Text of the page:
What does this mean? Who can fail to see what it means? I believe in God the Father; in the Fatherhood of God. There are those who speak the words glibly as if that were enough and all. It is not enough, it is not all. Fatherhood simplifies sonship. To call God your Father is to admit that you are His son. Sonship follows on Fatherhood; and of the two it is wiser for you to be thinking of the latter than of the former. If you are His son, what kind of a son are you? A loving, devoted, faithful son? or a careless, thoughtless, reckless son? A son who does honour to his Father's name, or one who disgraces it? Sonship includes certain obligations, duties, privileges: duty to lineage, to name, to house and home, to traditions going far back before you were born. There are the family name, the honour of the house, the reverence for ancestry, respect for the living and the dead. You are God's son: you admit it in saying that you believe in the Fatherhood of God. Tell us what sort of a son you are, and what your Father thinks of you. Examine yourself on that point closely for that is of the faith.
"I believe in God the Son, who hath redeemed me." So then, redemption; a redeemer; one who taketh away the sin of the world, and mine. That brings up another question; of your moral state; your vices; your virtues if you have any; the state of that soul of yours for which Jesus shed His blood. Examine yourself, and closely, sharply, in these days, when fools make a mock at sin, and deny the need of any atonement, and laud and magnify this nature of ours, though it is in worse order than any other working agency on earth. For heaven's sake, do not say, "I have no sin; I need no Saviour; I am in no danger, do I, think I, talk I as I will." To know whether you are in the faith, tell us, tell Him who searcheth the heart and from whom no secrets are hid, what you think about your sin, your need of redemption, your view of the way to get pardon and peace. Does your Lord ever see you on your knees in confession? Does He ever hear from you a long cry for mercy and pity? Do you ever tell him that you truly repent of some wrong act, and promise to resist, in future, the tempter who led you astray. "I believe in God the Son who hath redeemed me and all mankind." Do you?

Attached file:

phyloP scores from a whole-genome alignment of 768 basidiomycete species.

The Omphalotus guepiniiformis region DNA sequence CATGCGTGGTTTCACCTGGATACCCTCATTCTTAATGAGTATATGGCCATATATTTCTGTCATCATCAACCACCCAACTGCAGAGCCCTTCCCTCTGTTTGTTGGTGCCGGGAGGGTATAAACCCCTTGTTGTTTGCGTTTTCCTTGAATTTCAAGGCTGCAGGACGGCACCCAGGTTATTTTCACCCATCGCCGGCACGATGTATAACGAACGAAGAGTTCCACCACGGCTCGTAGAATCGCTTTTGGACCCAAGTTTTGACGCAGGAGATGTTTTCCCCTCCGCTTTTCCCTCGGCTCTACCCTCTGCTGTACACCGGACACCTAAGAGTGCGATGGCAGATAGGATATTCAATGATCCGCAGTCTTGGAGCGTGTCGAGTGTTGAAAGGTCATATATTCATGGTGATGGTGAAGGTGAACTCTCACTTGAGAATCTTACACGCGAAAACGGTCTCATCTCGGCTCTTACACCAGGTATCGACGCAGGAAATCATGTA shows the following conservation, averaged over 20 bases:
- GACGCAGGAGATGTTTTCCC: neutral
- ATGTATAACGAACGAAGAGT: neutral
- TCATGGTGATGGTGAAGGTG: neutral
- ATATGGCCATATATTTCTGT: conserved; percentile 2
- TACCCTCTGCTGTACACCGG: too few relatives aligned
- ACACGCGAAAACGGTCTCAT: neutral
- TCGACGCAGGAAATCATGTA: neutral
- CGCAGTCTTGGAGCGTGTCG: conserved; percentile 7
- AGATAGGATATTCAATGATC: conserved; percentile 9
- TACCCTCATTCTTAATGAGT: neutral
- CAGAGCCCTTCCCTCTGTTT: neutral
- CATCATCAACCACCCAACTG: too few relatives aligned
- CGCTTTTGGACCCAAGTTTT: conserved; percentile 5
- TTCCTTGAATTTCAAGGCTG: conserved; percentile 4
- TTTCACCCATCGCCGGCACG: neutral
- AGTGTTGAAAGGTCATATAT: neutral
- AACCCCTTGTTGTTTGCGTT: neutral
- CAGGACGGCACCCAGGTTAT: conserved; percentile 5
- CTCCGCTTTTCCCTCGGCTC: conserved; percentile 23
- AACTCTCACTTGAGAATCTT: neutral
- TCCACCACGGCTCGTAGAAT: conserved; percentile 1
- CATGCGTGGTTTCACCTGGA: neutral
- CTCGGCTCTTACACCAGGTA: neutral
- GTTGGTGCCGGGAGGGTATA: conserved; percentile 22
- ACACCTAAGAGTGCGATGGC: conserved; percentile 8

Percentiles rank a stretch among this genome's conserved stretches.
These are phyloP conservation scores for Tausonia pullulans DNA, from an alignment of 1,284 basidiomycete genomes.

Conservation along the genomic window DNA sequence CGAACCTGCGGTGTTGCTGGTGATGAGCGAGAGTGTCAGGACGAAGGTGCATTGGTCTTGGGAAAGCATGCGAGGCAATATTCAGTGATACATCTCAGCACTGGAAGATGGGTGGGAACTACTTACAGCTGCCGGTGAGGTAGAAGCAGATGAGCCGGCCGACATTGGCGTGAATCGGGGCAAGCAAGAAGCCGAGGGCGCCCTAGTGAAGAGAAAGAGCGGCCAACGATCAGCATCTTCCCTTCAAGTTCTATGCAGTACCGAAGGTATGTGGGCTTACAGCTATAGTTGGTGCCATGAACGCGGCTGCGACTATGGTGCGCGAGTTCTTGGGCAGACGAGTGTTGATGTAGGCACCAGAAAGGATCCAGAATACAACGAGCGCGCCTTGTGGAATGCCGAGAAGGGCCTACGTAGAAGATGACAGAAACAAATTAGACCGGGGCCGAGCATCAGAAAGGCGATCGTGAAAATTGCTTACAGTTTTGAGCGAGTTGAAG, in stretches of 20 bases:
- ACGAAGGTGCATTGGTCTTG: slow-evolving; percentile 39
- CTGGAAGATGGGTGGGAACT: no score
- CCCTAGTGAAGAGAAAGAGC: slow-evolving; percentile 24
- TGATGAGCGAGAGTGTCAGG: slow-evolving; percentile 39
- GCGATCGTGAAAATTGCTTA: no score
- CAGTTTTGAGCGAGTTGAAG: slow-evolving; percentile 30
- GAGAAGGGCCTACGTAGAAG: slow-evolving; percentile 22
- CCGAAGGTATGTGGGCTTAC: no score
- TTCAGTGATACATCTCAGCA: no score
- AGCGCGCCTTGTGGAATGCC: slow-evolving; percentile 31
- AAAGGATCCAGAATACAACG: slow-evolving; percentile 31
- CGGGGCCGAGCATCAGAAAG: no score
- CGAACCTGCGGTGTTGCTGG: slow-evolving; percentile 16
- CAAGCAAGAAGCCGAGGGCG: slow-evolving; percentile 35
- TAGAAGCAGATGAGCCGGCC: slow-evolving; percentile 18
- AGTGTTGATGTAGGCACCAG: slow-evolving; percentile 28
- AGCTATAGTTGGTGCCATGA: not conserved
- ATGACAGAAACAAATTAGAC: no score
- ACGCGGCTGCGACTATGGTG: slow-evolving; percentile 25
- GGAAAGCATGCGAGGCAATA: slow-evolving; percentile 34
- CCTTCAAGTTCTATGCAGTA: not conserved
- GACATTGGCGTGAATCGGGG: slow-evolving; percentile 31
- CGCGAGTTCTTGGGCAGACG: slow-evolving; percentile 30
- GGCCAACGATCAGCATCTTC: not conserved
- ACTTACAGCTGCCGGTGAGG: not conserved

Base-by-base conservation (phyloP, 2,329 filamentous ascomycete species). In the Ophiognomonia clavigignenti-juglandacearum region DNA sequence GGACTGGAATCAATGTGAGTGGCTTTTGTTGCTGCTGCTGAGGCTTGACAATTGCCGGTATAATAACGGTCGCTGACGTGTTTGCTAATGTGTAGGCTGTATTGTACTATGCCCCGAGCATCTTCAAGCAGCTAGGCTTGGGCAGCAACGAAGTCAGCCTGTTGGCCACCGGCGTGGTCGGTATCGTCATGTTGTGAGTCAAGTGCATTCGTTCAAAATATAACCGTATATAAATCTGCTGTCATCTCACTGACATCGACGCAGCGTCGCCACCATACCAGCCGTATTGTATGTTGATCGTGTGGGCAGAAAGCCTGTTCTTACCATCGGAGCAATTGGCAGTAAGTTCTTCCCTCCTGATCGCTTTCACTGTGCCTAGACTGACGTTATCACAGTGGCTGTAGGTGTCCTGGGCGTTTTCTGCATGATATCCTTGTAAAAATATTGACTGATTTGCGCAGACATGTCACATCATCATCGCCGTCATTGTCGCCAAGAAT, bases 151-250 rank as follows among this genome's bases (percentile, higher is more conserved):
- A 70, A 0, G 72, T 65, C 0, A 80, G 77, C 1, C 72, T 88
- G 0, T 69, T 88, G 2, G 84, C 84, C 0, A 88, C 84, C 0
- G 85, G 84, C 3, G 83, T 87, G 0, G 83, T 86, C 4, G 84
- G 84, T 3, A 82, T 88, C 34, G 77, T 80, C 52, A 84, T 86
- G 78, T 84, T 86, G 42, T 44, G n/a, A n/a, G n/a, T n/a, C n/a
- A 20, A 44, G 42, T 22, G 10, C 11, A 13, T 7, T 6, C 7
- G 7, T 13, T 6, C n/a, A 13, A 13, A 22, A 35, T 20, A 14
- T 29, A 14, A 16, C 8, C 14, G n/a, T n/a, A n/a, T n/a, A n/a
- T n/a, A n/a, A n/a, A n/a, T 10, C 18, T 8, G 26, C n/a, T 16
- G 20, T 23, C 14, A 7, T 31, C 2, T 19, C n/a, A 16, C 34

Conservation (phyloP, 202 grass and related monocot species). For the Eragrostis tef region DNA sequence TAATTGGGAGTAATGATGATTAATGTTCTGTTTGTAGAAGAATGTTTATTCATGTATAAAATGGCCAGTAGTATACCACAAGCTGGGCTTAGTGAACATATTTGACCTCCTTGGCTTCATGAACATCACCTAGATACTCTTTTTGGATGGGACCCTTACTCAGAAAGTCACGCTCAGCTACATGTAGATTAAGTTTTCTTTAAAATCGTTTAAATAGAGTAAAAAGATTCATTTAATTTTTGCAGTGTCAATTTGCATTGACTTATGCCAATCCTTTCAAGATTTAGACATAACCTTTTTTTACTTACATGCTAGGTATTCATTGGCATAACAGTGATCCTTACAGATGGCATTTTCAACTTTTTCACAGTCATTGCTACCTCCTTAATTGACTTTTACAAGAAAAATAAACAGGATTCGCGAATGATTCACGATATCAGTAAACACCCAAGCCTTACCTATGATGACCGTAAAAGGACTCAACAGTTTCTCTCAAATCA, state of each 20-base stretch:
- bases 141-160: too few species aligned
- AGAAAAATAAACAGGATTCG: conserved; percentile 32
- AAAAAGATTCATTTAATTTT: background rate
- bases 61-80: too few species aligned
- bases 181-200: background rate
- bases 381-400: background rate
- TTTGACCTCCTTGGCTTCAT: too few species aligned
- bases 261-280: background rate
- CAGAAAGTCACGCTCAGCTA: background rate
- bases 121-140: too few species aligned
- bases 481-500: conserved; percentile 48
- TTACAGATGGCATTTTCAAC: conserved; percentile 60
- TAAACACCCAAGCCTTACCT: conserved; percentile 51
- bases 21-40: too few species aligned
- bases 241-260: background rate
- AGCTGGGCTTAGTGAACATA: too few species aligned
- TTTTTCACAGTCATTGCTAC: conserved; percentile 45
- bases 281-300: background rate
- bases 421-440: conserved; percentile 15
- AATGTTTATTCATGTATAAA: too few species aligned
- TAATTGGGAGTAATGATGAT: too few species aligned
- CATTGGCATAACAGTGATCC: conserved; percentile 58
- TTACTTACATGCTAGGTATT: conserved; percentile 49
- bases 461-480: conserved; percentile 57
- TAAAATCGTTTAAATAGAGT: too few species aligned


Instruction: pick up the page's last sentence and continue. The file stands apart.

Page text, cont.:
If so, where is the proof? Show it to Him, and quickly, for the time passeth away.
Once more: "I believe in God the Holy Ghost, who sanctifieth me and all the people of God." That brings up the question of a holy life, a pure life, a sacrificial life. Sanctification: the making a man over, from what he was by nature, to what grace makes him. It means "Godlikeness." It ought to be the great desire of the soul; the discipline of every day; the growing of the child of God into the likeness of the Father. And that also is of the root and essence of the Christian Faith.
Thus it appears that the field of that examination to which the Apostle bids us is greatly enlarged. The Creed is lifted high above the level of a stiff, hard formula, proposed merely for intellectual assent, and made an Act of Faith in the fullest sense which that title carries. To examine one's self, on this wise, is much more than to say "Yes," in a dry, cold, uninterested way, to a few questions considered perhaps by you as of little practical importance in an age like this: But it is to go down deeply into the mystery of our life and our relations with powers over us, and arraign ourselves now, as we shall be arraigned by and by at the Bar of God, the Judgment seat of Christ. To examine one's self, whether one is in the faith is to put to conscience and heart these questions: Am I really a son of God, recognizing him as my Father, and honouring Him in that relation to me? Do I believe in the Blessed Cross, and feel that but for the blood shed on it to put away my sins, I could never have attained, and never shall attain to peace in this world or the next? Am I, for the love of Jesus Christ and Him crucified, an imitator of His example, a follower in His steps, renouncing the world and leading, or trying hard to lead, the higher life? Am I day by day fighting the lusts that are in my members, purifying myself, praying for light and help, and growing in the grace of the Holy Ghost? That is the scope of the problem; and a terrible problem it is, for every one who has been baptized into the faith of the Church, and made "a member of Christ, a child of God, and an inheritor of the Kingdom of Heaven.